Between reality television, politics and Internet comment sections, our culture accepts the constant presence of bickering in the background, but director Judd Apatow's “This Is 40” turns up the volume and puts the viewer in the middle of a long, meandering marital squabble. When they were secondary characters in 2007's “Knocked Up,” Pete and Debbie (Paul Rudd and Leslie Mann) offered interesting insights into the difficulties of marriage, but when put center stage in “This is 40,” this Los Angeles couple's backbiting grows ugly and tiresome. It's not that Apatow doesn't have a point about midlife struggles, but he just does make that point strongly in “This is 40.”
Conflict abounds and the problem in the foreground is money. Debbie and Pete are long accustomed to being affluent, but Pete doubled down on the music industry after leaving Sony Music, and has discovered that the musicians he grew up loving, like British pub-rock legend Graham Parker, can only be depended on to sell hundreds of records, not thousands. Meanwhile, Debbie's boutique is hemorrhaging money and she suspects that one of her employees, either Desi (Megan Fox) or Jodi (Charlyne Yi) is ripping her off. That fiscal tension just feeds the ugliness at home, and when daughters Sadie and Charlotte (Maude and Iris Apatow) join the fray, the house is practically shaking from the bad vibes.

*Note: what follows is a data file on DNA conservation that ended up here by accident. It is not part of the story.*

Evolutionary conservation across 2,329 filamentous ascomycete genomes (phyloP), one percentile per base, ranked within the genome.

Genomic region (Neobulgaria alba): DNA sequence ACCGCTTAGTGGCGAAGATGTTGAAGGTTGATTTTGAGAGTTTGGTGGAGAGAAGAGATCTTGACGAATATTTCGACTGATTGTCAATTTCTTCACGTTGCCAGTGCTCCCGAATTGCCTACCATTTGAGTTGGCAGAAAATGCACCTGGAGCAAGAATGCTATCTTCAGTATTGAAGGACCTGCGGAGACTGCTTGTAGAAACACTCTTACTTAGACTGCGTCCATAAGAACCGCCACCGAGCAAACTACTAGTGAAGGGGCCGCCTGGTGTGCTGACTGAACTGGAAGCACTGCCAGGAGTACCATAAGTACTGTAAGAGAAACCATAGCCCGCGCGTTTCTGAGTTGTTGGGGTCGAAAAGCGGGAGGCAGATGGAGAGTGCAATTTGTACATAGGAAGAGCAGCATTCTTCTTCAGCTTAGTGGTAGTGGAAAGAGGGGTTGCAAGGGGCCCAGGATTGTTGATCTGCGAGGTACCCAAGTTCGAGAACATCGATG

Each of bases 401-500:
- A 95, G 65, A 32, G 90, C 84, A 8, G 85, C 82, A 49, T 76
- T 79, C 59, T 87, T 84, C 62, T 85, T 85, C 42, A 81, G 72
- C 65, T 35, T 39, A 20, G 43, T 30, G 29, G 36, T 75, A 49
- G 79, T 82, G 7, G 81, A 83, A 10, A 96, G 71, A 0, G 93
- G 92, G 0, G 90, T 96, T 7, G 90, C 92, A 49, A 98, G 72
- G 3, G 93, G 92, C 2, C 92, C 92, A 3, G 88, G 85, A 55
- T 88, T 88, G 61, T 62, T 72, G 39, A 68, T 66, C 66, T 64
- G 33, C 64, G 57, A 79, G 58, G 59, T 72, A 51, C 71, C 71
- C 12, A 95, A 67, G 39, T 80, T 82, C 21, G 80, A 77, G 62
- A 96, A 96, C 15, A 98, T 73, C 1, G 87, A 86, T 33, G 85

Apatow does explain many of Pete and Debbie's problems by introducing their fathers (Albert Brooks and John Lithgow, respectively), and it makes perfect sense — distant or ineffectual parenting of the magnitude portrayed by both Brooks and Lithgow would throw anyone out of whack. But these revelations hardly justify the prolonged harangues that precede them. Fortunately, Apatow himself can be a saving grace on the Blu-ray — his commentary is thoroughly enjoyable, as is the inclusion of an interview with NPR's Terry Gross. But the inclusion of extended scenes in this edition of “This is 40” will make almost anyone feel the sudden onset of age.
— George Lang